Earlier in the year I made a series of new galleries of the Tasman peninsula for Detail, catching up on a four-year backlog and five trips out there to see my folks. A year after my last visit, I was out there again in July and August with the kids, and this time took them to the most significant tourist attraction on the peninsula, indeed in the entire state: the convict settlement of Port Arthur.
Camping trips were a regular feature of my childhood, our family bundling into the Landy to drive all day to a distant site by some deserted Tasmanian beach. My first memories are of camping, and my first photographs feature camping trips to Tasmania’s northeast and far south. But the place I associate most with those endless summers is the West Coast.
In the second week of our recent trip to Oz we headed in my father-in-law’s campervan to the South Coast of New South Wales, staying for a few nights in Hutchisson on Jervis Bay. I’d been out to the coast a few times when living in Canberra, but mainly to the stretch between Batemans Bay and Narooma. Another time I visited Kiama, and at one point passed through Eden and Merimbula on my way up from Victoria before turning inland. Never Jervis Bay.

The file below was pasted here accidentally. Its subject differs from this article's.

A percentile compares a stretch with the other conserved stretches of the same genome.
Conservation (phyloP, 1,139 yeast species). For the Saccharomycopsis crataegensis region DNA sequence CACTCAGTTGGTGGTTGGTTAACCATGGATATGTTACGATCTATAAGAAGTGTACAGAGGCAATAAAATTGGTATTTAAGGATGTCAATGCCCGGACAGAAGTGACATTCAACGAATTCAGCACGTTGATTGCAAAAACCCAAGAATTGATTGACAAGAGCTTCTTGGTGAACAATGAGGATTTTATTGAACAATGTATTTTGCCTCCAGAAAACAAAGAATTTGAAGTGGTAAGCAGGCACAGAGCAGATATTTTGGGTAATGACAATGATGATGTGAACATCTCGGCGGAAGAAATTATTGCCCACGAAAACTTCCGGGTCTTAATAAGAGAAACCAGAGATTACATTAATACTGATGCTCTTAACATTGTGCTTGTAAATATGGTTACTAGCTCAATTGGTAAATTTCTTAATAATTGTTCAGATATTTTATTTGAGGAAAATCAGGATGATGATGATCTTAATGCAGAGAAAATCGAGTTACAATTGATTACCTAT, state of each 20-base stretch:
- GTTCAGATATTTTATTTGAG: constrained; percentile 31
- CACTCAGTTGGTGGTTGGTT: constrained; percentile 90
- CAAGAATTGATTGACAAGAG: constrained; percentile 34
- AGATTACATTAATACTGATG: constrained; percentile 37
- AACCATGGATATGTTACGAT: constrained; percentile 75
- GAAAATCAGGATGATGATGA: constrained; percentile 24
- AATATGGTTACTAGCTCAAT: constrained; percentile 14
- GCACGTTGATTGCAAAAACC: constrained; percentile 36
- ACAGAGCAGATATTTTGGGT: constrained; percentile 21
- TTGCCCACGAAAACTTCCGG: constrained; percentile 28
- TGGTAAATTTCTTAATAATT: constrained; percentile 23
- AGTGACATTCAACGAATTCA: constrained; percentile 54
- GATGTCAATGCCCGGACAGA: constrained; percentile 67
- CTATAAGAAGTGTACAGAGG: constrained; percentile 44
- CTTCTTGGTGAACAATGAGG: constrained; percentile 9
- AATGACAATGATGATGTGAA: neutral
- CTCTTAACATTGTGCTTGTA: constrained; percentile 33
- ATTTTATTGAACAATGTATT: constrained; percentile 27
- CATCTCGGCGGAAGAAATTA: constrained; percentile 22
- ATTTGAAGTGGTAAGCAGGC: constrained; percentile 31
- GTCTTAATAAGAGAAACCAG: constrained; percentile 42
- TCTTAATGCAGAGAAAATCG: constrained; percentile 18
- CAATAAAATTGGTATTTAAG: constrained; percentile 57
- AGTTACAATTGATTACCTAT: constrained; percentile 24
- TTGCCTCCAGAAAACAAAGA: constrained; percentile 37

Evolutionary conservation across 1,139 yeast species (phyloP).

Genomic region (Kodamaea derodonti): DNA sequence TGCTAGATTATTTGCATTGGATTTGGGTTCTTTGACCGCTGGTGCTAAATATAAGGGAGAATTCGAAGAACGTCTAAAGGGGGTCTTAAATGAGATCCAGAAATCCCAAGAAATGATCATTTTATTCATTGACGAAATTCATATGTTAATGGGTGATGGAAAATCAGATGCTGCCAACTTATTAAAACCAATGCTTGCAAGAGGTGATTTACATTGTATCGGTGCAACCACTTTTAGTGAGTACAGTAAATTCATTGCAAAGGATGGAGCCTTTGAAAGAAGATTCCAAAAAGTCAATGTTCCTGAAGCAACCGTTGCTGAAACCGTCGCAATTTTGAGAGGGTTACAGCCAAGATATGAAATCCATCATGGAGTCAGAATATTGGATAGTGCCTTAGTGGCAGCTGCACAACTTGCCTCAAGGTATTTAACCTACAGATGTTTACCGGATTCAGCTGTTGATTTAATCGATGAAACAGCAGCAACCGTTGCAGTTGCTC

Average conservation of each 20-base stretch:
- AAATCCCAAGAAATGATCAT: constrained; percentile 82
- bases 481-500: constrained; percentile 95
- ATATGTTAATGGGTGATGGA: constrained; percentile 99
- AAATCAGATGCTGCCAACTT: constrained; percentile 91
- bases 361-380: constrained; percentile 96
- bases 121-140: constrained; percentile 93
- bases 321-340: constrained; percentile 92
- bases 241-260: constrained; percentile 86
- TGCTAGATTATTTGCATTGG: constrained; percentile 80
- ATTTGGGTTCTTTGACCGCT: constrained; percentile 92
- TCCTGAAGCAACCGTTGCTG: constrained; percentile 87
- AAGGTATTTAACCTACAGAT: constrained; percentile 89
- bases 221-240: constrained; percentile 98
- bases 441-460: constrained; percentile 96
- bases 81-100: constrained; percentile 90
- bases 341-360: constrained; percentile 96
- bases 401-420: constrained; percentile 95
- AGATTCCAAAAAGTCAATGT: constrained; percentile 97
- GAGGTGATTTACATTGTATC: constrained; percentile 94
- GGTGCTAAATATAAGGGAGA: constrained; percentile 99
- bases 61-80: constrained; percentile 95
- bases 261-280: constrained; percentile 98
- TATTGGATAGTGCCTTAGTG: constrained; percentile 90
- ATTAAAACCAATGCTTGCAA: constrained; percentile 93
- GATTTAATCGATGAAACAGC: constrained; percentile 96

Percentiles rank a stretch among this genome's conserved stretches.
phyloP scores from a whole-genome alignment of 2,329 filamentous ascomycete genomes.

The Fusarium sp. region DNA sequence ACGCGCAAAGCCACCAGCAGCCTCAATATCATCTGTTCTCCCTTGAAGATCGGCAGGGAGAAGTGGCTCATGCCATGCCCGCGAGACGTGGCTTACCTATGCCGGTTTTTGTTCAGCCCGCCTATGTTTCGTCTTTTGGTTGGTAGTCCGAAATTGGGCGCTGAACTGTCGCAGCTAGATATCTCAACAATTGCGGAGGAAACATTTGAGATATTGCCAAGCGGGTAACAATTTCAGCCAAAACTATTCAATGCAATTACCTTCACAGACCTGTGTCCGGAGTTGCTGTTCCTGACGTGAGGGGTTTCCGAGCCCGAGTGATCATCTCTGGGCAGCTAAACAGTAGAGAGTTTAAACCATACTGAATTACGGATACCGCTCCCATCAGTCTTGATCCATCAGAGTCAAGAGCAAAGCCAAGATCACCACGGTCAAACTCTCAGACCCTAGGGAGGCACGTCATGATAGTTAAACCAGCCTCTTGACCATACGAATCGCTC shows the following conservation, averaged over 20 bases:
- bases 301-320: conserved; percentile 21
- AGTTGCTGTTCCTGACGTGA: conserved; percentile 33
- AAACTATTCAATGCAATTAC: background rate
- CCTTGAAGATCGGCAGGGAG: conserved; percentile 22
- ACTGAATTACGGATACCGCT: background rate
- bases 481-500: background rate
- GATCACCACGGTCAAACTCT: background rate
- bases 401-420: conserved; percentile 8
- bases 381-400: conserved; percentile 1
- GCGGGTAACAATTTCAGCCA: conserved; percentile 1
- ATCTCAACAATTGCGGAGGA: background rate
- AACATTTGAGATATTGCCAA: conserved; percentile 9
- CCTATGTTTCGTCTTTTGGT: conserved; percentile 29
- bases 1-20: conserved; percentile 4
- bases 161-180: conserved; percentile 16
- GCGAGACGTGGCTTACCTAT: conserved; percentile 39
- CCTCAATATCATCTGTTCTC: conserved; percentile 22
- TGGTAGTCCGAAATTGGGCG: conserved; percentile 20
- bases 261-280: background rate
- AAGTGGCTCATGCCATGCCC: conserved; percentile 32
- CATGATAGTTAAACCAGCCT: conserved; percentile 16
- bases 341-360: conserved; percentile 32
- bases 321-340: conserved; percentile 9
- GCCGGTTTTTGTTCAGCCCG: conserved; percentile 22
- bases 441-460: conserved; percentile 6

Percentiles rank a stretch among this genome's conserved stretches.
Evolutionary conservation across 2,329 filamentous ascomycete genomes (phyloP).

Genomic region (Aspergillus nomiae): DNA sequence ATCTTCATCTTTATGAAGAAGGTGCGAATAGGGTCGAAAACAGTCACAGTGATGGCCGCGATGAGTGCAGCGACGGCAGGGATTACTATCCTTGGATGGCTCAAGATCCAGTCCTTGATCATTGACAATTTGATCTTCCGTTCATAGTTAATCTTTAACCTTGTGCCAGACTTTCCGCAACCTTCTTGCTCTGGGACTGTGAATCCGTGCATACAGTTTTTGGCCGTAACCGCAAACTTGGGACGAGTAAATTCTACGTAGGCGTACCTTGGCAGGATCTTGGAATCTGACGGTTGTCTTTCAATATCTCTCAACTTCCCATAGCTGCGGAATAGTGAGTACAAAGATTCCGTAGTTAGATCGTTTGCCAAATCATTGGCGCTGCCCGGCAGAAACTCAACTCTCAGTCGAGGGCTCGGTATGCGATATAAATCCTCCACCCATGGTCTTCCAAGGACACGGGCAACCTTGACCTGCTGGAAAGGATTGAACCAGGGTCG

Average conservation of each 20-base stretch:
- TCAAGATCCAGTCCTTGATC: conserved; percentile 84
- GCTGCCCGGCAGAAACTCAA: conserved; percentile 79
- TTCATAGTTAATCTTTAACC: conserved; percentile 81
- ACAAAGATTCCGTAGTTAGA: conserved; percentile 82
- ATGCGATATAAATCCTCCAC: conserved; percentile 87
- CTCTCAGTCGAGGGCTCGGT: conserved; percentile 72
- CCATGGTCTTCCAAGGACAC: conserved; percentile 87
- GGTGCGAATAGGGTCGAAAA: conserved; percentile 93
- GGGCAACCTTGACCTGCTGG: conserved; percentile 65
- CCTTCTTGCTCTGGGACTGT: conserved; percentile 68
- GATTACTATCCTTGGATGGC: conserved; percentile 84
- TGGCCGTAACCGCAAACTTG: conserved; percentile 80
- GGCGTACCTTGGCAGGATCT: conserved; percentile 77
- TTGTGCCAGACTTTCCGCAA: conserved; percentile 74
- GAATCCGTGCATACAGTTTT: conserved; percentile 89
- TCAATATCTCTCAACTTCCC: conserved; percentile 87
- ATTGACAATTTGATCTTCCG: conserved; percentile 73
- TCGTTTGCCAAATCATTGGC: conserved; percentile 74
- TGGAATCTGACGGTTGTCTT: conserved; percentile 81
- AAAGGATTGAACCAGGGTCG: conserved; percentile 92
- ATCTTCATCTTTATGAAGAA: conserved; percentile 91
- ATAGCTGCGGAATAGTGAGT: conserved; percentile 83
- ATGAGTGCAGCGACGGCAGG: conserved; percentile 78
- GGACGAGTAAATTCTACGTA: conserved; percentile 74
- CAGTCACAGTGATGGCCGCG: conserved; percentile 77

After Singapore I was in Sydney again in July, visiting family with the kids, where I photographed its iconic sights—the Harbour Bridge (crossing it on foot for the first time), the Opera House—as well as some lesser-known ones, like Tarban Creek and Chinamans Beach. We also spent a day up in Gosford at the Australian Reptile Park, taking lots of photos of Aussie fauna. I was going to tack these onto the end of the gallery I posted earlier in the year, but there were enough for a whole new one.
On our trip back to Australia to visit family in July we stopped for a day in Singapore, a city I’ve visited five or six times over the years, first when my brother lived there in the 1990s, and later when my brother-in-law lived there in the 2000s. Add in some additional stops at Changi Airport for a quick curry or bowl of noodles between long-haul flights, and I must have set foot on the island eight or nine times.
While Brexit wreaks havoc on Parliament, its opponents in Parliament Square are drawing inspiration from protesters on the other side of the world, as Hongkongers take to the streets to resist the erosion of their rights by the city’s Beijing-supported administration. Their example drew me back to my photos of a couple of days we spent in Hong Kong on our way to Australia in June 2015, which has yielded another gallery for Detail (and also provided a couple more panoramas).